Use this URL to cite or link to this record in EThOS: http://ethos.bl.uk/OrderDetails.do?uin=uk.bl.ethos.692854
Title: 'The burglar's mate'? : how London's probation officers persuaded magistrates in Social Enquiry Reports, 1958-72
Author: Lunan, John
ISNI:       0000 0004 5920 2731
Awarding Body: University of Oxford
Current Institution: University of Oxford
Date of Award: 2014
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Abstract:
A clash of generations occurred in the 1960s Probation Service when increasing numbers of university graduates entered the profession. They have been described as permissive by historians because they prioritised the welfare of the offender. This was in contrast to their older, and relatively untrained, colleagues for whom a reform project was premised on the disciplining of character. Due to a lack of sources, however, it remains unclear how these two generations differed in their attempts to persuade magistrates over sentencing outcomes. Fortuitously, a rare cache of over 2,000 Social Enquiry Reports (SERs) survives in the records of the City’s Justice Rooms. Written by probation officers from across the Metropolitan London area, the reports represent a cross section of the capital’s diverse population. Using a number of techniques including oral and secondary sources, this thesis identifies members of both generations and examines the way that they persuaded magistrates. Sorting the SERs into types of offender, the thesis shows that both generations ultimately persuaded magistrates by subtly indicating in reports whether or not the offender and their families conformed to conventional gender norms. The main reason why SERs by the permissive university graduates closely resembled those written by their older colleagues was due to their common perception of magistrates as being socially conservative. Regardless of how liberal or not Britain became in the sixties, the courtroom was not considered to be a place where a rethink of morality had occurred. The university graduates therefore invoked normative character ideals in SERs because they believed it was likely to be the best way to achieve the desired outcome in court. Finally, as responses to offending were shaped by gender ideologies rather than the nature of the offence or previous convictions, the concept of the probation officer as ‘the burglar’s mate’ is rendered problematic.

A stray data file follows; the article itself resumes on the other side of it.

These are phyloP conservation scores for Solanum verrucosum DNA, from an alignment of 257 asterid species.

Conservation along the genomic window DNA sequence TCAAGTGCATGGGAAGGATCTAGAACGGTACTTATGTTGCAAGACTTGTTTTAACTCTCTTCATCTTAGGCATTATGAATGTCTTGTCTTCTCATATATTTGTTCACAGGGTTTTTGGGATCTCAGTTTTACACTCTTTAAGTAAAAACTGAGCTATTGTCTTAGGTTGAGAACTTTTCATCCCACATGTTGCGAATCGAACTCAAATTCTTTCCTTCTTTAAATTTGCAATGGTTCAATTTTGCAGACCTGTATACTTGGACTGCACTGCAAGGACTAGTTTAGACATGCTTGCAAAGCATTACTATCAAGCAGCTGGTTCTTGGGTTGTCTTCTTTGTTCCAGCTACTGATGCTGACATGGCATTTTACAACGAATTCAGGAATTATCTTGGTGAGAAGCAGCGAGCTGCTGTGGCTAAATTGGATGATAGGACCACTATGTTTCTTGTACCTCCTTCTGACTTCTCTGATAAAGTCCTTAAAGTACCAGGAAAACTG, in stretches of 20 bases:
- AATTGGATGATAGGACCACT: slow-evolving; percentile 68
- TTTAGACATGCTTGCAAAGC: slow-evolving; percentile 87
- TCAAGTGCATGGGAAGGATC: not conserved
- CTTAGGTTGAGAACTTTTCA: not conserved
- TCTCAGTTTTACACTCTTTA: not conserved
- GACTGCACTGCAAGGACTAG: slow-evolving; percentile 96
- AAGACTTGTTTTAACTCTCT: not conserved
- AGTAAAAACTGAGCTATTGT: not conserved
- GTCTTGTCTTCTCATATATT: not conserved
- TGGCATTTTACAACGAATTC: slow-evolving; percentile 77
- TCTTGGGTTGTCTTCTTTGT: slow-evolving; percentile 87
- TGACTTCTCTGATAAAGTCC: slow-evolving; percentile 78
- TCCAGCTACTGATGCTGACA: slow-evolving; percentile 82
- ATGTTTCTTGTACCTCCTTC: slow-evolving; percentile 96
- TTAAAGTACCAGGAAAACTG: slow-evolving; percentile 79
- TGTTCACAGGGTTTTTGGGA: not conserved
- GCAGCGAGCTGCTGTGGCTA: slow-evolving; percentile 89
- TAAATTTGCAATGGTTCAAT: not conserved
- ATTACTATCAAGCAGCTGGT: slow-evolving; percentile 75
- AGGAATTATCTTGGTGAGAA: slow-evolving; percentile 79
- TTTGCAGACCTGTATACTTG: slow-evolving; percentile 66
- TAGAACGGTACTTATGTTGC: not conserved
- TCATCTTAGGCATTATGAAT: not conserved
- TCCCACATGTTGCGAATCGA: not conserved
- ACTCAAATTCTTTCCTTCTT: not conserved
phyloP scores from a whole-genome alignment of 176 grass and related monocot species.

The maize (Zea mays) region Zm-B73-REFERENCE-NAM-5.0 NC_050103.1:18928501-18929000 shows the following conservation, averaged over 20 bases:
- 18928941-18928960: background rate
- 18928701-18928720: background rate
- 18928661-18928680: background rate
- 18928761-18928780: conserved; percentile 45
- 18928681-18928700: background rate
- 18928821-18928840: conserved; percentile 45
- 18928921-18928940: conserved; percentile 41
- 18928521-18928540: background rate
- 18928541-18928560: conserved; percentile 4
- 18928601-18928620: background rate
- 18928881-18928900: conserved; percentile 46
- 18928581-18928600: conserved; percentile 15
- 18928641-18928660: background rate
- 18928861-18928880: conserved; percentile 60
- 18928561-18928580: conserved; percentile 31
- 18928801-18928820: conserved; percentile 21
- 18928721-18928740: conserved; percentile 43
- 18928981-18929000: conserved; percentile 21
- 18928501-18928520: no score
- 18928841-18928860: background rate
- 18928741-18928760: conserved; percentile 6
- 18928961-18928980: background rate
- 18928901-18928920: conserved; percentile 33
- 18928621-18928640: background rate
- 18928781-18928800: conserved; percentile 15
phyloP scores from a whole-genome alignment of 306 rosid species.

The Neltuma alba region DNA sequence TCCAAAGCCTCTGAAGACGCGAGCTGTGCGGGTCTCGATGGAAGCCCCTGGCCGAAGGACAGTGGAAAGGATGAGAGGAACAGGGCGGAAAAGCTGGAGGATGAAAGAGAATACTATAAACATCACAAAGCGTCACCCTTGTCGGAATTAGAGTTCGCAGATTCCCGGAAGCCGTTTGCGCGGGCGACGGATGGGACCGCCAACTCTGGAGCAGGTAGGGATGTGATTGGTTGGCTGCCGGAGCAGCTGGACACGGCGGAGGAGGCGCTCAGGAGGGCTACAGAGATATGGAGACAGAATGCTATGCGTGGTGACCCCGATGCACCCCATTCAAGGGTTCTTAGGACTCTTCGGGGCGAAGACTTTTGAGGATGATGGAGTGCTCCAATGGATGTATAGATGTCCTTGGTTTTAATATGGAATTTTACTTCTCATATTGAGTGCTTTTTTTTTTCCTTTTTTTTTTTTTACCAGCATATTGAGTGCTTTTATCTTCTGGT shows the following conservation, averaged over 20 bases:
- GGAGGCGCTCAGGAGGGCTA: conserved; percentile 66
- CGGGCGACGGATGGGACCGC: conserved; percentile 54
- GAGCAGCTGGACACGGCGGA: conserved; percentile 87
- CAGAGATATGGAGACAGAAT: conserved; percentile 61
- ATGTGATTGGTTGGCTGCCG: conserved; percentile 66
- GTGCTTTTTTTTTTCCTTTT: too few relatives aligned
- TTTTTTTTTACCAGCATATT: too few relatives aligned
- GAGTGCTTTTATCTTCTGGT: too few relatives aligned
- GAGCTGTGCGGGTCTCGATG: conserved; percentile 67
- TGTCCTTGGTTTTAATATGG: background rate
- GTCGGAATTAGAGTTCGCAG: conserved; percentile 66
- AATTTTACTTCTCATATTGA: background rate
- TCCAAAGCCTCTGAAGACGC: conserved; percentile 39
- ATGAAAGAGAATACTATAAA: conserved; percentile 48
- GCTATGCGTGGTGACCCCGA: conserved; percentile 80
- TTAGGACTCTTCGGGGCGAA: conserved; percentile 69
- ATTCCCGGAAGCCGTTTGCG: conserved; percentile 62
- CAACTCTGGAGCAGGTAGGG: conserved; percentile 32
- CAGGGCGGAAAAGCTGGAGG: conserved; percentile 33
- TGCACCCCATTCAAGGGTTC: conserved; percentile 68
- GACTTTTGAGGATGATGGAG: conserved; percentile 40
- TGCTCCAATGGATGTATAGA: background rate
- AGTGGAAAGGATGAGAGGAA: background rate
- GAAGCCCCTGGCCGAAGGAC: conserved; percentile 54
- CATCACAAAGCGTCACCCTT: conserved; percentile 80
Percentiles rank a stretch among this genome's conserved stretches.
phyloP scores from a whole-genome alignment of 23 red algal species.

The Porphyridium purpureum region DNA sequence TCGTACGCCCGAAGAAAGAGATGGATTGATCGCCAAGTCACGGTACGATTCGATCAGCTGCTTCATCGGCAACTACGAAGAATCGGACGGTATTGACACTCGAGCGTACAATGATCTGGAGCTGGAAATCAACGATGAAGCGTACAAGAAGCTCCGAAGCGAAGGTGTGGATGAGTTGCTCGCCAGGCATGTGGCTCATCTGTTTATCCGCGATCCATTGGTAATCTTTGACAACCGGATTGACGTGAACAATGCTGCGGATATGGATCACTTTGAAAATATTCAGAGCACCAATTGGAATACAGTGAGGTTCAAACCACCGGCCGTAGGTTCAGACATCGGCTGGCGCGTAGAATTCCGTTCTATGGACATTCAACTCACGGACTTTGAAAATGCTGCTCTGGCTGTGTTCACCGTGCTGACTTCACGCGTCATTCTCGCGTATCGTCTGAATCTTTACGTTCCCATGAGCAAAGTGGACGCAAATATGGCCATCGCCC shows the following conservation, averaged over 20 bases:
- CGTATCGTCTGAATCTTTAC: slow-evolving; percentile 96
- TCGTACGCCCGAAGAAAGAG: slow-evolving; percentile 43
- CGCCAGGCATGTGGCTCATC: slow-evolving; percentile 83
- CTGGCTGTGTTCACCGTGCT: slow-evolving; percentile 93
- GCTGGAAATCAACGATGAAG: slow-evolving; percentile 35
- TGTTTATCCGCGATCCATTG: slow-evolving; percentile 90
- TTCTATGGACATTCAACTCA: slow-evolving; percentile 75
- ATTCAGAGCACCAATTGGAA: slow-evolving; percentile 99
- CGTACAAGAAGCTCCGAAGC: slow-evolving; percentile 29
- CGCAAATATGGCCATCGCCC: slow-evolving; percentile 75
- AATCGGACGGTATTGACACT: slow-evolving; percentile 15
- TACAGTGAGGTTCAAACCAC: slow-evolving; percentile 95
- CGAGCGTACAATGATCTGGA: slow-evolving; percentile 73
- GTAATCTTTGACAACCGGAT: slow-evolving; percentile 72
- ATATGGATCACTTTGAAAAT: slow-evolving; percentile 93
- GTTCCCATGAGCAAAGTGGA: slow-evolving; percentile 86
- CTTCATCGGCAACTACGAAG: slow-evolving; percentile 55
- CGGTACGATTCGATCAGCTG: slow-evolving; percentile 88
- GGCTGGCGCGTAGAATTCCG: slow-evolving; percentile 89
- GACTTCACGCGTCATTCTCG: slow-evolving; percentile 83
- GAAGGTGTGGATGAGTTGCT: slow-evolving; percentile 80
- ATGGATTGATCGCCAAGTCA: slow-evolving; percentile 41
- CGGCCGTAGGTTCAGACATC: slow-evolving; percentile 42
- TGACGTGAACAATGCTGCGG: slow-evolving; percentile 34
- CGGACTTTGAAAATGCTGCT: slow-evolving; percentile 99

Supervisor: Davis, John Sponsor: Not available
Qualification Name: Thesis (Ph.D.) Qualification Level: Doctoral
EThOS ID: uk.bl.ethos.692854  DOI: Not available
Keywords: Economic and Social History ; History of Britain and Europe ; History ; Modern Britain and Europe ; Crime ; probation ; 1960s ; gender
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